For Respondents/Defendant: N. Ashok Kumar, Adv.
A.S. Bhate, J.
1. This revision will have to be disposed of on the short ground that a revision does not lie under Section 22 of the A.P. Buildings (Lease, Rent and Eviction) Control Act (for short 'the Act'). This revision has been filed against an order directing restitution of possession to the tenant, who was earlier evicted under eviction orders passed under Section 10(2) of the Act. It need not be emphasised that a revision does not lie when an appeal lies against the said order. In the instant case the order passed was of restituting the property. On merits there was a dispute as to whether the property existed or did not exist when the order passed. We are not concerned with that at the present stage. The question only narrows down to the material question as to whether the said order was passed under execution of the orders of eviction. The order passed was not in execution of any order passed by the Rent Controller or any authority under the Act. It is true that the powers of revision can be exercised by the High Court relating to any order passed or proceedings taken under the Act by the Controller in respect of execution of orders under Section 15. However, the restitution order is independent of the execution and is in no way covered by the provisions under Section 22 of the Act. If any authority is required one may find it in Hidayathullah v. The Appellate Authority (Rent Controller) III Judge, AIR 1986 Mad. 30 where in it was held that the order of restitution of possession is not an order under execution and it does not fall under Section 18(1) of the Tamil Nadu Building (Lease, Rent and Eviction) Control Act. The provisions of that Act and A.P. Rent Act are in pari materia. An appeal under Section 20 of the Act lies against such order as held even by that Court. I am in agreement with the said ratio and hold that appeal does lie against the order of restitution. Unfortunately, what had happened in the present case was that earlier in C.R.P. was filed by the petitioner and on objection raised by the Registry, that as there was alternative remedy available meaning thereby that an appeal could be preferred, an appeal was preferred before the learned Chief Judge, Small Causes Court but there it was held that as the proceedings were in execution only a revision would lie and not an appeal. That is an erroneous finding that the order was passed in execution under the Act. The said order dated 30-9-1994 is bad. An appeal does lie. In the meantime lot of period has expired. In the circumstances, the petitioner is directed to file an appeal within 15 days from to-day to the appropriate Court.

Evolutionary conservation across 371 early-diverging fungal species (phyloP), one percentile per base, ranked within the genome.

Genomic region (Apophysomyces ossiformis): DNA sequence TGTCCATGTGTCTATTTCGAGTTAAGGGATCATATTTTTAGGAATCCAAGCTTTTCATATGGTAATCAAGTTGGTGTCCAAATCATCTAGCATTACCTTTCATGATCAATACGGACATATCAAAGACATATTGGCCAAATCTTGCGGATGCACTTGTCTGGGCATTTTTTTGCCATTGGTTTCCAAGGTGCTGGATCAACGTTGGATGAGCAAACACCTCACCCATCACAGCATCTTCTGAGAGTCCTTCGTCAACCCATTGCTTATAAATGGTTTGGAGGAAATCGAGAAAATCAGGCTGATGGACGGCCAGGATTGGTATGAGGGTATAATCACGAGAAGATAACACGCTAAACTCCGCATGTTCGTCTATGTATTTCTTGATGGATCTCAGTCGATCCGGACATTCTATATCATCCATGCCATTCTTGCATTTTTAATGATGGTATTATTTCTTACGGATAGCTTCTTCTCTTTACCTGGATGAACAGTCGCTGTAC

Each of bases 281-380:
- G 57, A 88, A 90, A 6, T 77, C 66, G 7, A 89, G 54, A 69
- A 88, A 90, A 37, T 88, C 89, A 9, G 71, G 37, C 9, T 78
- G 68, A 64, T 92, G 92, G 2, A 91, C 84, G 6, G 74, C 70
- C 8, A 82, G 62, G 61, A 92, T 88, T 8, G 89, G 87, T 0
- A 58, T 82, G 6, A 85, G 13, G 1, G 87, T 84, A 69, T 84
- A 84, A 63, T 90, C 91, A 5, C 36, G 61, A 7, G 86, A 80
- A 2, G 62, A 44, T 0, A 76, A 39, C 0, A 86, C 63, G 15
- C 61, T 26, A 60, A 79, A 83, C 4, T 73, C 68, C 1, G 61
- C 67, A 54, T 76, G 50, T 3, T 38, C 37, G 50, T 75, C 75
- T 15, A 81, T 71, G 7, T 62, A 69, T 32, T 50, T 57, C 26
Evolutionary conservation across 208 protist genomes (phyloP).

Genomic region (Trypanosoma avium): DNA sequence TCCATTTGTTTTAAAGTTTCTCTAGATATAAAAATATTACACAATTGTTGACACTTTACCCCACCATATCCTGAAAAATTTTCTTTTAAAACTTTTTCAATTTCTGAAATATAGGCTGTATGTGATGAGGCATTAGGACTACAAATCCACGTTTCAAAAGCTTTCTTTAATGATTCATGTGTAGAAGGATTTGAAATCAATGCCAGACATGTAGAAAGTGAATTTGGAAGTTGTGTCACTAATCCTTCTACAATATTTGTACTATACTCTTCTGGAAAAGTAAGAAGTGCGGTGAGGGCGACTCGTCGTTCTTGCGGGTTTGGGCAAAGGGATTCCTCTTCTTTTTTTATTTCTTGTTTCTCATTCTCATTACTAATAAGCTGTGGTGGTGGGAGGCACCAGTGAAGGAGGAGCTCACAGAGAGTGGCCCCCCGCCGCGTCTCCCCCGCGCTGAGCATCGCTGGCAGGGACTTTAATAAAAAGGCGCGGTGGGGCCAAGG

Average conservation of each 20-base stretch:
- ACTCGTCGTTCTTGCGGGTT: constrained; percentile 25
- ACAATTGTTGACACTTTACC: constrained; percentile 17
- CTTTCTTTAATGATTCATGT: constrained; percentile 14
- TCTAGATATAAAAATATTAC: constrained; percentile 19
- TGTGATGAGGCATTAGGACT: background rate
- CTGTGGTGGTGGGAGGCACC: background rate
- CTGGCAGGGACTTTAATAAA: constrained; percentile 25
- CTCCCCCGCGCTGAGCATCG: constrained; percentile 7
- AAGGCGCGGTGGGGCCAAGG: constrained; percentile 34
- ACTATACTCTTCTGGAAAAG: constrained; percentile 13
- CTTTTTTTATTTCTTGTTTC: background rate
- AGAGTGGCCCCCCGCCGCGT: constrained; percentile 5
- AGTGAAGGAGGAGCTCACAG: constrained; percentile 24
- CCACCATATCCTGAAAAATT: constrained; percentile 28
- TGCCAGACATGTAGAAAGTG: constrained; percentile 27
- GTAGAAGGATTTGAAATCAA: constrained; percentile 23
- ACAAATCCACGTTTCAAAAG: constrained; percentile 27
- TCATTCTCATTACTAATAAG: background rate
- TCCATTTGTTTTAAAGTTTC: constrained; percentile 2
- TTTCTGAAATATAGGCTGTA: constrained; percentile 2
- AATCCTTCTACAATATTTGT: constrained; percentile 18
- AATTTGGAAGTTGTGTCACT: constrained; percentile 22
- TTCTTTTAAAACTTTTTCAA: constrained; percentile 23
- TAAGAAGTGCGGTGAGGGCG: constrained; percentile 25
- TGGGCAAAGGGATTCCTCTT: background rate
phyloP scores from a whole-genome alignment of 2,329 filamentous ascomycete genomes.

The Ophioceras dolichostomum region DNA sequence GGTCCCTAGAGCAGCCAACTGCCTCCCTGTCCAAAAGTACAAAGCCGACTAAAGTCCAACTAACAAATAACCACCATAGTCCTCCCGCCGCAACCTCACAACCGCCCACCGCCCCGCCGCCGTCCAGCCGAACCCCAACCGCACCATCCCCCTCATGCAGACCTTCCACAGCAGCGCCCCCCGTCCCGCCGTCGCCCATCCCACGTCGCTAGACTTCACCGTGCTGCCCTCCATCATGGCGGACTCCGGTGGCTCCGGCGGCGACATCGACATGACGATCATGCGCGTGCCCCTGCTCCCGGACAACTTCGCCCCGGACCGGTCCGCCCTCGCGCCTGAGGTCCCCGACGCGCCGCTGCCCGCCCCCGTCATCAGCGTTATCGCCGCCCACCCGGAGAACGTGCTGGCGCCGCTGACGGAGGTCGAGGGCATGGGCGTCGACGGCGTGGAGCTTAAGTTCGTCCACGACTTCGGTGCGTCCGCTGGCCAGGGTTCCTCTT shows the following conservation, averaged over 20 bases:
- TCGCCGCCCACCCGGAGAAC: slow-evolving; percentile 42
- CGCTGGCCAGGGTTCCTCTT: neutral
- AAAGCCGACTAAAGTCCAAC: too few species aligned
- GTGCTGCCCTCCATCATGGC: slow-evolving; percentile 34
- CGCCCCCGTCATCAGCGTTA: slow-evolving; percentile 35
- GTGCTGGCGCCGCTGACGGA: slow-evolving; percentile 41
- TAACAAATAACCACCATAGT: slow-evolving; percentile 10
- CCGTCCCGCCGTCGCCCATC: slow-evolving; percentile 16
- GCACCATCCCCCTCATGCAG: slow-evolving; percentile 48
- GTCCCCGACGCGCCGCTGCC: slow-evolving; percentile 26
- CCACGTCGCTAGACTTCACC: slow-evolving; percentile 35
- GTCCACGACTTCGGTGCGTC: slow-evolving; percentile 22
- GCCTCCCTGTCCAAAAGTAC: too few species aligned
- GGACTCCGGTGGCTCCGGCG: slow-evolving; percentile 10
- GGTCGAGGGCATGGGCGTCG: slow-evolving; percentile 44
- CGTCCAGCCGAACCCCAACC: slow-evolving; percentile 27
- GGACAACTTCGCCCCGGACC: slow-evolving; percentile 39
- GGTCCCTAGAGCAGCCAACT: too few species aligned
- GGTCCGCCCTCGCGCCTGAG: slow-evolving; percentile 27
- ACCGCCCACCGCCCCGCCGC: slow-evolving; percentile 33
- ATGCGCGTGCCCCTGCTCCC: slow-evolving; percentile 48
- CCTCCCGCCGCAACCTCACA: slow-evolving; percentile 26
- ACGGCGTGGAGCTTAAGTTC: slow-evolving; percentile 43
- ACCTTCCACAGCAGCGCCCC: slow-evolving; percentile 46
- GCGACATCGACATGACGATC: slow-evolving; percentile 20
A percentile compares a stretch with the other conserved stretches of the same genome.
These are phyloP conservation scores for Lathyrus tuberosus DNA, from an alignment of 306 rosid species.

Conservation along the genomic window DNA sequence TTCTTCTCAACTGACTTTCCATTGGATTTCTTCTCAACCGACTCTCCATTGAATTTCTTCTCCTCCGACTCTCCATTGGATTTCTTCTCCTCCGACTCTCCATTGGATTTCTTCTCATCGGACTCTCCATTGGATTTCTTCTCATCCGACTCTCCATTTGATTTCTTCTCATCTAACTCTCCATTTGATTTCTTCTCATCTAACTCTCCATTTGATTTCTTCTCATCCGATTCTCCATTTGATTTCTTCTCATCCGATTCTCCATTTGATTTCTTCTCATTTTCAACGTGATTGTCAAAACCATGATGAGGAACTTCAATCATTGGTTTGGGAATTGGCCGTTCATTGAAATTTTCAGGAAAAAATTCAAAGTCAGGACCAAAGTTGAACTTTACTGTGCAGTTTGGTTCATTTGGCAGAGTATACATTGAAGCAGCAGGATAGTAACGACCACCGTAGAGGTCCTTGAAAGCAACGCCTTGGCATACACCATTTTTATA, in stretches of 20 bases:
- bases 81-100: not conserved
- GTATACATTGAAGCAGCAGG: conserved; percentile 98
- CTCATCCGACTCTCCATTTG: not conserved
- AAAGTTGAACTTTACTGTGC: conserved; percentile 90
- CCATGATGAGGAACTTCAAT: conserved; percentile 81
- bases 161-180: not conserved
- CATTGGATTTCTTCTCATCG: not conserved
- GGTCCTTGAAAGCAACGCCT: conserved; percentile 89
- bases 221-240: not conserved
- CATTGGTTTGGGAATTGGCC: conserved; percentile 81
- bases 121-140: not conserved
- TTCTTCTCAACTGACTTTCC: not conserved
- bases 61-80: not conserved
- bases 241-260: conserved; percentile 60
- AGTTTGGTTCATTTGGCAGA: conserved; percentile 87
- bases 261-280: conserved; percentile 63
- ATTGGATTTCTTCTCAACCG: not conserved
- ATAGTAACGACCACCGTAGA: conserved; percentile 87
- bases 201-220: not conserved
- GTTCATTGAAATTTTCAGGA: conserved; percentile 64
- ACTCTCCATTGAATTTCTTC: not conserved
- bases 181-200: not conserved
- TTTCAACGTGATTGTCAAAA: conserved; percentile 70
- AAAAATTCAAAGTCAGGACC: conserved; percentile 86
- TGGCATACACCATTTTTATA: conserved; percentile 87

2. Status quo as on today shall be maintained during the above said period of 15 days, by the parties.
3. The revision is therefore, disposed of accordingly. No order as to costs.